–I am astounded sometimes what a fog people live in, how unseeing and uncaring and fundamentally unanchored their minds and psyches are in their own existence, even on the most literal or matter-of-fact levels–a friend who owns a bookshop showed me a fluffy, fuzzy 20-dollar bill (printed on a computer and then washed and dried, nothing whatsoever looking authentic about it, not the feel of the paper nor the detail of the engraving) that an employee had accepted:  but why should people take the trouble to scrutinize mere money when they don’t even audit their own assumptions and perceptions, or master the evidentiary rules that stave off delusion and deception in the social realm no less than among their senses?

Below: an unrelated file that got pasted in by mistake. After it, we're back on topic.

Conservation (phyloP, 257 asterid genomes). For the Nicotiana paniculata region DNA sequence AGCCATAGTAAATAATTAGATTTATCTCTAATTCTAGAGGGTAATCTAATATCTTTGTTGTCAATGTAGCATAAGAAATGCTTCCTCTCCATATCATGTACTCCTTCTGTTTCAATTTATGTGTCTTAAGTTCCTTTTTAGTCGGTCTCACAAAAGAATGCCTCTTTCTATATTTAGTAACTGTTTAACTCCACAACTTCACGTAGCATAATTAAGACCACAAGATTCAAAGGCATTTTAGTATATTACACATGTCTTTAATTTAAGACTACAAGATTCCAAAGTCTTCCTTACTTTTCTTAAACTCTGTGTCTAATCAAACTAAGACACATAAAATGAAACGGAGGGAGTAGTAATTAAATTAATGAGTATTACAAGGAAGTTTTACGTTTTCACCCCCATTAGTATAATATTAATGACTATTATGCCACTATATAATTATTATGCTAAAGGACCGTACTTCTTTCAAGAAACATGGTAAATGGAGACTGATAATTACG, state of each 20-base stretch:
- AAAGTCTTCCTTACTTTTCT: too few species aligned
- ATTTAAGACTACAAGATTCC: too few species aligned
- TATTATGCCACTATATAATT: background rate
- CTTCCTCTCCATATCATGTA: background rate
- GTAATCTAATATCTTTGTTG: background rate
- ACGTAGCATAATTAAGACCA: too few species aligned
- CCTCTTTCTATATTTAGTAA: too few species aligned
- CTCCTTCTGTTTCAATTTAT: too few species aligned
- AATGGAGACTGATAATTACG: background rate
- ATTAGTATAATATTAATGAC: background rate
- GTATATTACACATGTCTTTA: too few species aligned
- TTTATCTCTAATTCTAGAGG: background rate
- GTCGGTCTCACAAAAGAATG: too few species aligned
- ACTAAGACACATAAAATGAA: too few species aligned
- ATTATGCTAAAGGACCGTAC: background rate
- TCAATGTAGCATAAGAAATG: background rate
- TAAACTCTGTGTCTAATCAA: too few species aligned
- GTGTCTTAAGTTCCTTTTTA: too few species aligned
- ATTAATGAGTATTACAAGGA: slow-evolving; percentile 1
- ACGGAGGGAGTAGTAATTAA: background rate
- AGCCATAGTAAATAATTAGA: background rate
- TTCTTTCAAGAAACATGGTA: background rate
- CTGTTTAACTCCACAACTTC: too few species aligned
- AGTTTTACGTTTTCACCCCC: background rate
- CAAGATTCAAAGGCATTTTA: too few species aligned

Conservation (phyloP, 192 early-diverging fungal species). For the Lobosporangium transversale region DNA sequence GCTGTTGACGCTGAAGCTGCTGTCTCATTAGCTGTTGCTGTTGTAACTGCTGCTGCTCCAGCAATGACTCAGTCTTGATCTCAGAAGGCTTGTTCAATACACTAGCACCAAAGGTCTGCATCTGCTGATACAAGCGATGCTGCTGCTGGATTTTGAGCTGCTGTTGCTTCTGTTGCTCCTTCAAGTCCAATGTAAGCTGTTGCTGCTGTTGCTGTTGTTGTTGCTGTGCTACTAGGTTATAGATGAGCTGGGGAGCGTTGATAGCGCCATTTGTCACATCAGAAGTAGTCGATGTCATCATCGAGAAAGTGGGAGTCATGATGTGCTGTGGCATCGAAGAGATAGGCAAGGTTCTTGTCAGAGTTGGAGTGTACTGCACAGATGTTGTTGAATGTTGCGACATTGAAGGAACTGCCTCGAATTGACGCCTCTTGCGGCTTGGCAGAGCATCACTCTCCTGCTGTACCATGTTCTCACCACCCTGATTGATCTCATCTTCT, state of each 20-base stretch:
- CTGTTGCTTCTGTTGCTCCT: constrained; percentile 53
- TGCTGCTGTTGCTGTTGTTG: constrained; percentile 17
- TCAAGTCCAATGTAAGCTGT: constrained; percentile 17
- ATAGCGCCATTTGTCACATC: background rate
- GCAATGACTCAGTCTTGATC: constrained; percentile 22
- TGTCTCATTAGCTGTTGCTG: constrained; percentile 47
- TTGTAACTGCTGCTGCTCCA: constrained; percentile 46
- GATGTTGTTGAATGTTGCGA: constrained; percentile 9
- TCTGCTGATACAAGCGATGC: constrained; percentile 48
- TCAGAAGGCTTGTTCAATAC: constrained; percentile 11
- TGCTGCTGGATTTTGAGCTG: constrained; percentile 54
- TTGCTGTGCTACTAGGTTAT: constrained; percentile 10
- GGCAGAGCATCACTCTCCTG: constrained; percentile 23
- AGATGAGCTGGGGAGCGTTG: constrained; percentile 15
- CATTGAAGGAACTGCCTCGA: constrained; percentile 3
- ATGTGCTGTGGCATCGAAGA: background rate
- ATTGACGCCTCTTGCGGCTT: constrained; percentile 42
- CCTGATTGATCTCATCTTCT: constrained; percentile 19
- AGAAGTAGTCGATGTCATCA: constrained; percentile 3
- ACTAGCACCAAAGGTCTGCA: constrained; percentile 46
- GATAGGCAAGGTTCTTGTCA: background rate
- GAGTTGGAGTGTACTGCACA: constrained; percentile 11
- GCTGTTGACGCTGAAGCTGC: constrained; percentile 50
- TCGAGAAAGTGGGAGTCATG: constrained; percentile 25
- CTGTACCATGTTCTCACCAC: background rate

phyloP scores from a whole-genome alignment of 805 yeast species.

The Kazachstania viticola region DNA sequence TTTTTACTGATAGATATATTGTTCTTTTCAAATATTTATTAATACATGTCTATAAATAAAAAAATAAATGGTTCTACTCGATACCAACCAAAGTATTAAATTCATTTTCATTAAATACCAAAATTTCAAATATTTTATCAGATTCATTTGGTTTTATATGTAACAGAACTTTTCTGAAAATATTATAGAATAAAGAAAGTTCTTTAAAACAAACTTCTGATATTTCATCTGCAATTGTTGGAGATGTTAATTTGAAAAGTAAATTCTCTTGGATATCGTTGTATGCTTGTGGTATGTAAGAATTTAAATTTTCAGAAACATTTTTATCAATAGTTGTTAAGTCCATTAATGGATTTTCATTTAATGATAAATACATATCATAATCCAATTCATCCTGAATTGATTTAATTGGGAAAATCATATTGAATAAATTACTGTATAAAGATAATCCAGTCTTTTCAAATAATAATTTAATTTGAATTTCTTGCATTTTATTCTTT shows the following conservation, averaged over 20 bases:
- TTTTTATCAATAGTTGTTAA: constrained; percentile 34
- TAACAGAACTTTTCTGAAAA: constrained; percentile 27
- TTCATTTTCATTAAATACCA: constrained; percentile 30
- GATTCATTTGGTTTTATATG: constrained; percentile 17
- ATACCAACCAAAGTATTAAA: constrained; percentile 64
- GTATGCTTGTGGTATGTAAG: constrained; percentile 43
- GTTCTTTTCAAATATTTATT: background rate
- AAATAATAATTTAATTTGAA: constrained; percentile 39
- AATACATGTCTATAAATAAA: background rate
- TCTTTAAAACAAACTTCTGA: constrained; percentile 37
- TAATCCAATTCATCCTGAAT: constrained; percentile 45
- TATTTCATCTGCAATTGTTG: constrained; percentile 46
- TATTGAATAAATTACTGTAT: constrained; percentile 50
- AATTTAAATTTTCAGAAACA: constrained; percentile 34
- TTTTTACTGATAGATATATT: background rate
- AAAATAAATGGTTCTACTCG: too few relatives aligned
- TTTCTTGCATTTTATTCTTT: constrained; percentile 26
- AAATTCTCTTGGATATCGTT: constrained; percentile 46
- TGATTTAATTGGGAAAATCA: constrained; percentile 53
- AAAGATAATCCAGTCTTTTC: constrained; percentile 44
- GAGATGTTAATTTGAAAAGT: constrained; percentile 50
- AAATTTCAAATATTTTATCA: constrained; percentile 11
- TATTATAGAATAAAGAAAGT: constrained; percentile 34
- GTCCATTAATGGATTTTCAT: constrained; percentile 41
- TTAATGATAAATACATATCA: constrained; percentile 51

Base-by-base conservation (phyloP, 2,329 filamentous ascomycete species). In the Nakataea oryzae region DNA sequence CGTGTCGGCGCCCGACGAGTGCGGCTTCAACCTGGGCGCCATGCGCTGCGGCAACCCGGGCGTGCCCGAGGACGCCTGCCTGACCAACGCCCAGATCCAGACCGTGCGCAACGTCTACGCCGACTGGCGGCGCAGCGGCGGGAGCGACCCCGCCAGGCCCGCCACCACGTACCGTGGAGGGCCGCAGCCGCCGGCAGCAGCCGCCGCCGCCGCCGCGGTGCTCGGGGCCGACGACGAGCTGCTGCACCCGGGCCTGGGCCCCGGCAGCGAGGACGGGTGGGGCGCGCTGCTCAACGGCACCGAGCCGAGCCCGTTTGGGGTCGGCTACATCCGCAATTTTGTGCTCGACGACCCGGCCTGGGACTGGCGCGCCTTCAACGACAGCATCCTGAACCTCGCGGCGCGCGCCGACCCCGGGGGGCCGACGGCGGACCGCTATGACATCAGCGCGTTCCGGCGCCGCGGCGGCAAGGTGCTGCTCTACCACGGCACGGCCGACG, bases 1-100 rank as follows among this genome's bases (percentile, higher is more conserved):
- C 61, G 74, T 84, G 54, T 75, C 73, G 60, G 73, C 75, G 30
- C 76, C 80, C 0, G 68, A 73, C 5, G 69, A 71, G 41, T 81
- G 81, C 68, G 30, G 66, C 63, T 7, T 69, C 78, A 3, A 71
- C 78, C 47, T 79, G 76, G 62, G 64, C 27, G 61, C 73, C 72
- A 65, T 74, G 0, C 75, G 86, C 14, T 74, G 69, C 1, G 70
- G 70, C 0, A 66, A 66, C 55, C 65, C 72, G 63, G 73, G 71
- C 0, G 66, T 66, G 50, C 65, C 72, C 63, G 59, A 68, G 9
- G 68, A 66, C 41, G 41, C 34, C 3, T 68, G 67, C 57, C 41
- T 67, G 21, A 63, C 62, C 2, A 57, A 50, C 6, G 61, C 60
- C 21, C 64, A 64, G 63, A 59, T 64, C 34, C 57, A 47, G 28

Dewey–I will concede pragmatism this much–did have a well-founded concept of the place and limits of consciousness.  He understood that humans for the most part subsist, they carry on via autopilot:  they live in and by means of their habits, and it is only when their normalized patterns of self-custom produce problems and conflicts that any need for explicit consciousness awakens in them.  Without that sense of contrariety as an external motive, most people will not commit the extraordinary quantity and quality of energy required to muster a truly self-conscious and self-active consciousness, an “apperception” beyond their sensory perception.  In truth, in the absence of discriminating and acute (connoisseurial) consciousness, “truth” will not mean much among humans; they are governed by the prevailing acceptances, the customs or conventions that produce a socially agreeable system of relations (i.e. subrational habits attuned to the complexes of other people’s subrational habits).  A truly complicated society like modern order does not have less of these primitive, consciousness-retarding, subrational regulations than a traditional form of society; it has more of them, incalculably more.  Moderns may imagine–as their culture dictates for them to believe–that they are freer and more individuated than any previous people has been, but in truth they are flatter, more generic, more self-stereotyping than any “advanced” society has ever been; take away their platitudes and buzzwords and slang and other imitative speech, and nothing whatsoever is left of their “self-knowing.”